May 13, 2013
State of Minnesota, Respondent,
Daniel John Stehr, Appellant.
Olmsted County District Court File No. 55-CR-10-6759
Lori Swanson, Attorney General, St. Paul, Minnesota; and
Mark A. Ostrem, Olmsted County Attorney, James P. Spencer, Assistant County Attorney, Rochester, Minnesota (for respondent)
David W. Merchant, Chief Appellate Public Defender, Suzanne M. Senecal-Hill, Assistant Public Defender, St. Paul, Minnesota (for appellant)
Considered and decided by Halbrooks, Presiding Judge; Larkin, Judge; and Rodenberg, Judge.
Appellant challenges his convictions of stalking, terroristic threats, and child endangerment, arguing that the district court erred by admitting relationship evidence under Minn. Stat. § 634.20 (2010). We affirm.
Respondent State of Minnesota charged appellant Daniel John Stehr with stalking, terroristic threats, and child endangerment. The complaint alleged that on September 8, 2010, Stehr called his estranged wife, A.S., and asked to see their two children before he went to work. When A.S. brought the children to Stehr's residence, Stehr took them into the house. A.S. followed them inside and observed Stehr sitting on the couch with both children. Stehr told the children that he was going to kill himself. Both children were crying, and A.S. told Stehr to stop scaring them. The older child ran to A.S., and she held the child in her arms. While holding the younger child, Stehr stood up and grabbed a handgun from the back of his waist. He held the gun to his temple and threatened to shoot himself. After A.S. yelled at him to stop, Stehr walked toward a bedroom and pointed the gun at A.S., who still had her child in her arms. Eventually, Stehr let go of the younger child. A.S. left the residence with both children and called the police.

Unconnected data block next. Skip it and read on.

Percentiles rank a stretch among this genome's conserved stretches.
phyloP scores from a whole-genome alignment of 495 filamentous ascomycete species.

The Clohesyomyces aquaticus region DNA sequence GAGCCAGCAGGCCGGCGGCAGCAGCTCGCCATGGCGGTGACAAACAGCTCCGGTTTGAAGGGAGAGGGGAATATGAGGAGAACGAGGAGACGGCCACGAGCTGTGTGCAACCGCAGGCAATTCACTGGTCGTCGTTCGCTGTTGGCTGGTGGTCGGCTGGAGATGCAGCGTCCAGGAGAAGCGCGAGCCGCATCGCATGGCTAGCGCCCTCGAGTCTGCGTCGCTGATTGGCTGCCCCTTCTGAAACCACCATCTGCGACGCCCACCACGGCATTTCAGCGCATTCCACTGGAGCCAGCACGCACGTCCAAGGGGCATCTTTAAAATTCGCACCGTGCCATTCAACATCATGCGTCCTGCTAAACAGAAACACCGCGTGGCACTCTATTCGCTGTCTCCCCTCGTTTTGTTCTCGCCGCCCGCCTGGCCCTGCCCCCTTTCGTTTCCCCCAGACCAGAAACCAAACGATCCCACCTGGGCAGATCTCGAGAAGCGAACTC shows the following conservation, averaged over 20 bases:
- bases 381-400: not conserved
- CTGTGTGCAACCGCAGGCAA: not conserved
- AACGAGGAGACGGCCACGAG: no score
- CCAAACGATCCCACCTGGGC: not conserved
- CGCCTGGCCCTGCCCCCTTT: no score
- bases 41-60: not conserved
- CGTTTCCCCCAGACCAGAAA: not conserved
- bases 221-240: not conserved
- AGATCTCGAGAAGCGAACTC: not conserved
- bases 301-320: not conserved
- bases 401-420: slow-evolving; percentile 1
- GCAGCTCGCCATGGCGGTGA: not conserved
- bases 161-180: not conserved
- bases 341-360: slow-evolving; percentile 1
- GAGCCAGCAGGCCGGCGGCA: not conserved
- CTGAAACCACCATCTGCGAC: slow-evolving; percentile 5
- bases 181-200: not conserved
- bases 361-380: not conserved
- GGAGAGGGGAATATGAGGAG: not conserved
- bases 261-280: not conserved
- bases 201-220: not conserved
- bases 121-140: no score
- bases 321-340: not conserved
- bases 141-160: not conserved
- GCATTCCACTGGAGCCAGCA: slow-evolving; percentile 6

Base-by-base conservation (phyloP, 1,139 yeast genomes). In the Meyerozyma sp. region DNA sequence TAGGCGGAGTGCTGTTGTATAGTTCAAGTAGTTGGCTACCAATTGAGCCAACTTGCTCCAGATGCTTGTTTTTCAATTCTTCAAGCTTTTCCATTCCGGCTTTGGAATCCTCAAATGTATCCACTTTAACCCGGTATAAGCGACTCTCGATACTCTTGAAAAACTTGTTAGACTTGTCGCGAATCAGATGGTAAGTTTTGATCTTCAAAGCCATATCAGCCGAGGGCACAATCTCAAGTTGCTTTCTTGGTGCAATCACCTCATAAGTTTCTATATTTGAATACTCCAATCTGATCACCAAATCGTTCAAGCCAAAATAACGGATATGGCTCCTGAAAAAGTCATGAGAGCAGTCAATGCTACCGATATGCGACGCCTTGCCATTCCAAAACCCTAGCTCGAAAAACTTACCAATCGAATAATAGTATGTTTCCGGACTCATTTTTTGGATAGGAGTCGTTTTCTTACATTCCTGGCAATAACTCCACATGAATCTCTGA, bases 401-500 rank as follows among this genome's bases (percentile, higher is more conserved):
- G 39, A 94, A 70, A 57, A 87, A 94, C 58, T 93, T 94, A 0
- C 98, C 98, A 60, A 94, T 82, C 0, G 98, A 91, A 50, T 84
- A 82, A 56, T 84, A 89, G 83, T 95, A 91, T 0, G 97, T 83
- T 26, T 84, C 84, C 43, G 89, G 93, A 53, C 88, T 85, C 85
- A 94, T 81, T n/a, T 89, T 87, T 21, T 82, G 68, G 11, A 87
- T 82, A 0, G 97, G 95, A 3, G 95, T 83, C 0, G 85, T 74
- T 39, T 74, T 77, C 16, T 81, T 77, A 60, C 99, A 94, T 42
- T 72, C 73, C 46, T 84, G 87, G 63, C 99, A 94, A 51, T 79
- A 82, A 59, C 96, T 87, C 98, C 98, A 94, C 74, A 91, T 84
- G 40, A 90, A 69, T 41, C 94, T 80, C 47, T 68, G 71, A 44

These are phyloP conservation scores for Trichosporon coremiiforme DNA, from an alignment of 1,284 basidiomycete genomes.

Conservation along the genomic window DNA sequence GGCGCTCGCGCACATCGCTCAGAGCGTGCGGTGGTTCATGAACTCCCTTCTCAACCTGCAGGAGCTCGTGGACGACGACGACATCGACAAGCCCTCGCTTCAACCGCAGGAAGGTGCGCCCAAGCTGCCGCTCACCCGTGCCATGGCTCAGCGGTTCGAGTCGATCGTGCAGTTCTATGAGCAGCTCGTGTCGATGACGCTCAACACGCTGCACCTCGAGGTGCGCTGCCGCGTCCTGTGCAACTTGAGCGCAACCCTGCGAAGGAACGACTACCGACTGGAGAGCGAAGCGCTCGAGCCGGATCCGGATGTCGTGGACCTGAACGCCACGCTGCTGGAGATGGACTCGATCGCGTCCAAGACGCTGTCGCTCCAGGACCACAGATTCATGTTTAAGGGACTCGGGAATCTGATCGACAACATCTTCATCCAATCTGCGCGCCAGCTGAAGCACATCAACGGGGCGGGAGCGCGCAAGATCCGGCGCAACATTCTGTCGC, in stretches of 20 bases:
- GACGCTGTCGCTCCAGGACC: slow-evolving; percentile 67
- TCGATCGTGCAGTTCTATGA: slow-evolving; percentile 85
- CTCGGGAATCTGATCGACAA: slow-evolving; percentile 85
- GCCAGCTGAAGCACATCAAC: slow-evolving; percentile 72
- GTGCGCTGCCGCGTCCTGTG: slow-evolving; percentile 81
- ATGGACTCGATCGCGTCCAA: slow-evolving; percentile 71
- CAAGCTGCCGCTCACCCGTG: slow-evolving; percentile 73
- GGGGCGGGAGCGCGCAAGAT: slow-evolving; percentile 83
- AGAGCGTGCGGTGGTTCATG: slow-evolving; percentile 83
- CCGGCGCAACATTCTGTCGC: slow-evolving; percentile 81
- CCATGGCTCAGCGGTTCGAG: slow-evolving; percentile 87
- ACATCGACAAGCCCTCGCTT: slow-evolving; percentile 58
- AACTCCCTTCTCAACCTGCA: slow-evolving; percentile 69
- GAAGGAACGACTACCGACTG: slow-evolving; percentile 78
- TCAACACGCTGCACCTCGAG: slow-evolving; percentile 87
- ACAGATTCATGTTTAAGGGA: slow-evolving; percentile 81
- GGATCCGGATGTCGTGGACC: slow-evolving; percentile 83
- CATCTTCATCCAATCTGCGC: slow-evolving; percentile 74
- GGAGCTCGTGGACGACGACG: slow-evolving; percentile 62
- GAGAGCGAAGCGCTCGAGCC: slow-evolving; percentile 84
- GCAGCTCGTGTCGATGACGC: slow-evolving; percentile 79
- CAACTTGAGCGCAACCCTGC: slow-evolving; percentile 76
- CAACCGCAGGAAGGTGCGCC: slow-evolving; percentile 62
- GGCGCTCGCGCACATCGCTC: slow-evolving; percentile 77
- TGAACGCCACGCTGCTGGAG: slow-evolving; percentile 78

Prior to trial, the state filed notice of intent to offer evidence of prior similar conduct under Minn. Stat. § 634.20. The state intended to present testimony from A.S. that, on previous occasions, Stehr held her down and punched the floor next to her head, pushed her against a wall and punched the wall next to her head, grabbed her arm and her jaw, and verbally abused her. The state also intended to play a recording of Stehr's telephonic threat to kill A.S. Lastly, the state intended to present the testimony of a neighbor that six to eight weeks before the alleged offense, she heard Stehr yelling at A.S. for 30 minutes, during which he said "shut up" and called her a "b-tch."
At a pretrial hearing, Stehr argued, among other things, that the probative value of the state's proffered similar-conduct evidence, colloquially known as "relationship evidence, " was substantially outweighed by the danger of unfair prejudice. The district court ruled that the evidence was admissible, finding
[t]hat the evidence is of similar conduct and is very relevant to illuminate the nature of the relationship between [Stehr] and his estranged wife. I do believe that the state has limited the introduction of the evidence so as not to be cumulative and it clearly would not be confusing. I think that the probative value clearly outweighs any prejudicial effect. Unfortunately, the evidence itself is going to be difficult to listen to. It does illuminate the relationship and does demonstrate the threats of violence toward [A.S.].